Press Release

Consumer Expectations Remain Mostly Unchanged in February

March 09, 2020

NEW YORK—The Federal Reserve Bank of New York’s Center for Microeconomic Data released the February 2020 Survey of Consumer Expectations, which shows a small increase in medium-term inflation expectations. Expectations about household income growth moderated somewhat, while spending growth and home price change expectations both ticked up.

The main findings from the February 2020 Survey are:

Inflation

  • Median inflation expectations at the one-year horizon were unchanged at 2.5%, and increased at the three-year horizon to 2.6% in February from 2.5% in January.
  • Median inflation uncertainty—or the uncertainty expressed regarding future inflation outcomes—increased slightly at both horizons.
  • Median home price change expectations increased slightly from 3.0% in January to 3.1% in February, its highest value since November 2018.
  • The median one-year ahead expected change in the price of gasoline declined again in February from 3.4% to 3.1%, its lowest reading since July 2017. Expected changes in food prices, rent and in the cost of a college education and medical care all were largely stable, remaining within 0.1% of their January readings.

Labor Market

  • Median one-year ahead expected earnings growth was unchanged at 2.6% in February, remaining above the 12-month trailing average of 2.4%. Median earnings growth uncertainty increased slightly.
  • Mean unemployment expectations—or the mean probability that the U.S. unemployment rate will be higher one year from now—decreased slightly to 34.2% in February, from 34.8% in January and 34.6% in December and November.
  • The mean perceived probability of losing one’s job in the next 12 months declined 0.9 percentage point to 13.8% in February. The decline was broad-based across age and income groups. The mean probability of leaving one’s job voluntarily in the next 12 months increased from 21.2% in January to 22.2% in February. The increase was driven by respondents with household incomes over $50,000.
  • The mean perceived probability of finding a job (if one’s current job was lost) decreased from 59.8% in January to 58.7% in February, reading below its 12-month trailing average of 59.9%.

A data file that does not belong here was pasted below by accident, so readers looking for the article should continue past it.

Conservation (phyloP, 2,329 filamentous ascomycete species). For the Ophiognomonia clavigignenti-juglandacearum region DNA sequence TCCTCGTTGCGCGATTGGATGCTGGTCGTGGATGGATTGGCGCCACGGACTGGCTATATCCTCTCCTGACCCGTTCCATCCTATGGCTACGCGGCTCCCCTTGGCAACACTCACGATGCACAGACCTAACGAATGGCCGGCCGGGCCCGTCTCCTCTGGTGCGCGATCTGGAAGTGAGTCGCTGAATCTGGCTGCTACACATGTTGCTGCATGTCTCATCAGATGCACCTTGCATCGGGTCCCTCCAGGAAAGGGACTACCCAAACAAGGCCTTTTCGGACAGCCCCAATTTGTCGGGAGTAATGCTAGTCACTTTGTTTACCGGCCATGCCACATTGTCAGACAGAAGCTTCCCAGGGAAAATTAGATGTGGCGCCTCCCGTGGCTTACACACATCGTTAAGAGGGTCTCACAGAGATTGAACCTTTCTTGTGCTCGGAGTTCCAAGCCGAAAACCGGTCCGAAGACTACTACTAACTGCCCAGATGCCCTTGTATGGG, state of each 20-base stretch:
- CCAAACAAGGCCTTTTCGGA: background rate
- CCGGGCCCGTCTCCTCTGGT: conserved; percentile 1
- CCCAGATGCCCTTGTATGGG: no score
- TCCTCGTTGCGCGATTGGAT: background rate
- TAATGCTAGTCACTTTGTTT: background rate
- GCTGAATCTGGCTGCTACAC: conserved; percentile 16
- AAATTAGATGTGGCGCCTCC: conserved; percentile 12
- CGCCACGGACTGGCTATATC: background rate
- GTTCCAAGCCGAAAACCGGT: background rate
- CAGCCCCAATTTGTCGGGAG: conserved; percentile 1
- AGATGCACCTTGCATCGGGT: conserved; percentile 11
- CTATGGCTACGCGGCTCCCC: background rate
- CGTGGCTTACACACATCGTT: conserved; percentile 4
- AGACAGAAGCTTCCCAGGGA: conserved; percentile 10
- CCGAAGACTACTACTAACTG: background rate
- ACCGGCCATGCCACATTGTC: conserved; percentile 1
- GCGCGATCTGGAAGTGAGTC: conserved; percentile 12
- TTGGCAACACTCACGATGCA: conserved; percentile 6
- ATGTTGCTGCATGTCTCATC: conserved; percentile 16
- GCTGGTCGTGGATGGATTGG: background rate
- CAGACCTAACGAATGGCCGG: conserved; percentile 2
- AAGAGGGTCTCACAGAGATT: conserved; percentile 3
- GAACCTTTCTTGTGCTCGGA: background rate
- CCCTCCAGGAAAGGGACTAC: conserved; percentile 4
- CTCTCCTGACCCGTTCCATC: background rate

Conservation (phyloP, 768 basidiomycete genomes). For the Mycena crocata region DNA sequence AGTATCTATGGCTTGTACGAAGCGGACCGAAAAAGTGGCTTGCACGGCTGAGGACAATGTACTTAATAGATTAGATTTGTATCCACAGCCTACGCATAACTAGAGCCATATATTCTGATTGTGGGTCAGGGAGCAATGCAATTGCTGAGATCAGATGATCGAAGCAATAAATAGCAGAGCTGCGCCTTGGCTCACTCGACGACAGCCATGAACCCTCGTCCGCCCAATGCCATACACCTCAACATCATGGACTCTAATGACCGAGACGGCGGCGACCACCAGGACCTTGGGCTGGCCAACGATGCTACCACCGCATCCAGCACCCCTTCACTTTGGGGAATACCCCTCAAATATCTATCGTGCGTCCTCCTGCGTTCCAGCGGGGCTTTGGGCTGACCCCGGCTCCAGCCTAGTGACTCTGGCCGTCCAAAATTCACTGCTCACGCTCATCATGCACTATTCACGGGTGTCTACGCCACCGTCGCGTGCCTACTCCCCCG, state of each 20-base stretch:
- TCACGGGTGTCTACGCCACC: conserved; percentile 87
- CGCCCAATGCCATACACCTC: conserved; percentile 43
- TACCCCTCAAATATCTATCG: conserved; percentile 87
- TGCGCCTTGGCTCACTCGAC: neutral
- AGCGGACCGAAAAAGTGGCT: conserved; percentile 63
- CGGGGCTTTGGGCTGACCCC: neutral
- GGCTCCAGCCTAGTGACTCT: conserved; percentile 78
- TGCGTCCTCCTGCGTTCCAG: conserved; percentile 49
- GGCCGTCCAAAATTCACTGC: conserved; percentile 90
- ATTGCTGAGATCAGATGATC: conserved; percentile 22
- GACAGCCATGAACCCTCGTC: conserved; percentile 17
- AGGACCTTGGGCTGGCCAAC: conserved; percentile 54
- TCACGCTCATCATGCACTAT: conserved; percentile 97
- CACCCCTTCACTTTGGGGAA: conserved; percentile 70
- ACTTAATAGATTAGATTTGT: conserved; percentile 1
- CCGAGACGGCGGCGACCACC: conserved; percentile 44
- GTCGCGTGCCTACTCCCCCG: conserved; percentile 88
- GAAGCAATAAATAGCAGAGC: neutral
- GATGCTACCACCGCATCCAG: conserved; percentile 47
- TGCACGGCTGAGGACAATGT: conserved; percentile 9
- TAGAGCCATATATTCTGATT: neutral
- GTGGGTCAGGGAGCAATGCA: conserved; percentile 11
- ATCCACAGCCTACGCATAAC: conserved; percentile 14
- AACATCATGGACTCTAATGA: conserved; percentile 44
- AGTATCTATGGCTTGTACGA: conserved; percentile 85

Household Finance

  • Median expected household income growth declined to 2.7% in February after three consecutive monthly readings of 2.9%.  The decline was driven by respondents under age 40.
  • Median household spending growth expectations increased 0.1 percentage point to 3.1% in February, its third consecutive increase and approaching its trailing 12-month average of 3.2%.
  • Perceptions of credit access compared to a year ago deteriorated with a smaller proportion of respondents reporting easier credit access and a greater proportion of respondents reporting harder credit access. On the contrary, expectations for year-ahead credit availability improved slightly, with fewer respondents expecting credit will become harder to obtain.
  • The average perceived probability of missing a minimum debt payment over the next three months declined from 11.8% to 11.4% in February, falling below its 12-month average of 11.5%.
  • The median expectation regarding a year-ahead change in taxes (at current income level) increased from 2.6% in January to 2.7% in February, its highest reading since June 2019.
  • The mean perceived probability that the average interest rate on saving accounts will be higher 12 months from now increased to 28.5% in February, from 26.5% in January.
  • Perceptions about households’ current financial situations compared to a year ago improved, while one-year ahead expectations about households’ financial situations were stable.
  • The mean perceived probability that U.S. stock prices will be higher 12 months from now increased for the fourth consecutive month to 42.5% in February from 41.4% in January.

 
About the Survey of Consumer Expectations (SCE)

The SCE contains information about how consumers expect overall inflation and prices for food, gas, housing, and education to behave. It also provides insight into Americans’ views about job prospects and earnings growth and their expectations about future spending and access to credit. The SCE also provides measures of uncertainty regarding consumers’ outlooks. Expectations are also available by age, geography, income, education, and numeracy. 

The SCE is a nationally representative, internet-based survey of a rotating panel of approximately 1,300 household heads. Respondents participate in the panel for up to 12 months, with a roughly equal number rotating in and out of the panel each month. Unlike comparable surveys based on repeated cross-sections with a different set of respondents in each wave, our panel allows us to observe the changes in expectations and behavior of the same individuals over time.

Contact
Shelley Pitterson
(212) 720-2552
shelley.pitterson@ny.frb.org